Tahiti: Development Strategy Assessment Using Design of Experiments and Response Surface Methods
- Patricia Elva Carreras (Chevron Energy Technology Co) | Scott Edward Turner (Chevron North American E&P) | Gwendolyn Tharp Wilkinson (Chevron USA Inc.)
- Document ID
- Society of Petroleum Engineers
- SPE Western Regional/AAPG Pacific Section/GSA Cordilleran Section Joint Meeting, 8-10 May, Anchorage, Alaska, USA
- Publication Date
- Document Type
- Conference Paper
- 2006. Society of Petroleum Engineers
- 2.3 Completion Monitoring Systems/Intelligent Wells, 5.7.5 Economic Evaluations, 5.1.1 Exploration, Development, Structural Geology, 5.6.4 Drillstem/Well Testing, 5.4.1 Waterflooding, 1.6 Drilling Operations, 5.7.4 Probabilistic Methods, 5.3.1 Flow in Porous Media, 2 Well Completion, 7.3.3 Project Management, 4.1.2 Separation and Treating, 2.4.3 Sand/Solids Control, 7.1.9 Project Economic Analysis, 5.5 Reservoir Simulation, 4.5 Offshore Facilities and Subsea Systems, 5.1.2 Faults and Fracture Characterisation, 7.1.10 Field Economic Analysis, 4.1.5 Processing Equipment, 4.3.4 Scale
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Tahiti field in deepwater Gulf of Mexico is a three-way anticlinal structure trapped against salt, with primary hydrocarbon-bearing turbidite sands ranging from 24,000 to 27,000 ft TVD. The discovery well was drilled in 2002, and two appraisal wells were drilled soon afterwards. Due to significant uncertainties remaining after appraisal, probabilistic methods were used to assess development alternatives.
In this study the classical experimental design method was applied and reasonable P10, P50 and P90 reservoir simulation models were designed. Next, we looked upon the development plan by performing a second round of design of experiment runs with uncontrollable uncertainties and decisions as factors. The goal was to validate that the previously selected models reasonably represented P10, P50 and P90 oil recoveries and net present value after including decisions in the design. The validation worked out properly reinforcing the confidence in the model selection. Finally, the polynomial response models were used to explore multiple scenarios by varying decisions across the whole range of uncontrollable uncertainties.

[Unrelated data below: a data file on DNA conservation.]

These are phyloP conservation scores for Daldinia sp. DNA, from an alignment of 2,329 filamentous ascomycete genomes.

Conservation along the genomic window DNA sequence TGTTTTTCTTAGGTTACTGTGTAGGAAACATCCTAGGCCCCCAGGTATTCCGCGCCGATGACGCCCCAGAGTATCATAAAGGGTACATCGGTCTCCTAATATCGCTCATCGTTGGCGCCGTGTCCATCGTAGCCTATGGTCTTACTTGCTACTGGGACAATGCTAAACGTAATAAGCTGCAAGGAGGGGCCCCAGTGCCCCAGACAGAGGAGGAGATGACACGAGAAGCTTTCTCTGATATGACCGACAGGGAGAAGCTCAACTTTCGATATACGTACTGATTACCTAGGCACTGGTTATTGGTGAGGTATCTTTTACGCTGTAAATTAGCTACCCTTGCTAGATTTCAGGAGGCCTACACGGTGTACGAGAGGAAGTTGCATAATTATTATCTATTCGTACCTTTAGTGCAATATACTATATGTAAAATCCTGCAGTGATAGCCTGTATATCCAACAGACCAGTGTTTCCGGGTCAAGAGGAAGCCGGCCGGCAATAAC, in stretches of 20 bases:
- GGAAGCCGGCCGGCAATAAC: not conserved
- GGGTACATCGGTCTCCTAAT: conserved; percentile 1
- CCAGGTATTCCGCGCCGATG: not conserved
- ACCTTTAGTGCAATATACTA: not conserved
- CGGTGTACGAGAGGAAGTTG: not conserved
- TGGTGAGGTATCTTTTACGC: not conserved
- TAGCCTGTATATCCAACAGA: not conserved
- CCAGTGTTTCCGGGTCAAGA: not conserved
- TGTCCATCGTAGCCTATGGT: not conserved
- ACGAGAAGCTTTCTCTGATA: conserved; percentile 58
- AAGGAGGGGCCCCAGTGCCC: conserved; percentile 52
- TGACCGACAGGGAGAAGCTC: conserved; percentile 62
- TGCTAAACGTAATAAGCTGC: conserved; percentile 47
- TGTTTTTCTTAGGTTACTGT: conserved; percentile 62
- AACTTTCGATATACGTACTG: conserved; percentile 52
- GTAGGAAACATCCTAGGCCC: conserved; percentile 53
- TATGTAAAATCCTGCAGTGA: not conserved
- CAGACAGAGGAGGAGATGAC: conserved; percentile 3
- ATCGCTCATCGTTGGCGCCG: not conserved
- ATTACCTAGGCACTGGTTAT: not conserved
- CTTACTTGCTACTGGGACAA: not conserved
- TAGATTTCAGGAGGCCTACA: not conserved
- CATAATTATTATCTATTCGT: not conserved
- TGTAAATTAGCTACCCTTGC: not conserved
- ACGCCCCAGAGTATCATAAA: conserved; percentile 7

The proposed workflow enhances the use of experimental design by combining the technique with response surface methods and rational engineering judgment. The approach is recommended for the evaluation of greenfields when a new perspective of the economic analysis of project decisions is desired.
Tahiti field is located in more than 4,000 ft of water in the Green Canyon area of the Gulf of Mexico, about 190 miles southwest of New Orleans as shown in Fig. 1. The field was discovered in April 20021 with the drilling of well GC 640 #1. Results from the exploratory well indicated the presence of high quality reservoir sand with total net pay of over 400 ft essentially distributed in three main Miocene turbidite sheet sands at depths ranging from 24,000 to 27,000 ft TVD. In 2003 two appraisal wells were drilled simultaneously using two rigs. One of the appraisals encountered more than 1,000 ft of net pay in high-quality sandstones, confirming one of the most significant net pay accumulations in the history of the deepwater Gulf of Mexico.[2-4] A successful test5 of the discovery well was performed in the second quarter of 2004. The field will be developed in phases. The first phase of development was fully sanctioned in August 2005 by Tahiti joint venture partners Chevron, Statoil and Shell at a cost of more than $1.8 billion.6 Total capital costs for the project are anticipated to be approximately $3.5 billion. Chevron is the operator and holds a 58% working interest. Statoil holds a 25% interest, and Shell holds a 17% interest (Total E&P USA, Inc. purchased Shell's working interest effective January 20067). The field is expected to come on-line in mid-2008.
Due to significant uncertainties remaining after appraisal, probabilistic methods were used to assess development alternatives during Phases 2 and 3 of Chevron's project management process. Phase 2 work (select preferred alternative) was presented in another paper.8 The main purpose of this study, part of Phase 3 (develop preferred alternatives), was to assess a mature predevelopment strategy. The proposed workflow enhances the use of design of experiments (DOE) by combining the technique with response surface methods and rational engineering judgment. The approach is recommended for the evaluation of greenfields when a new perspective of the economic analysis of project decisions is desired.
In consideration of the highly confidential nature of the project, field characteristics are described in very general terms and normalized results are presented.
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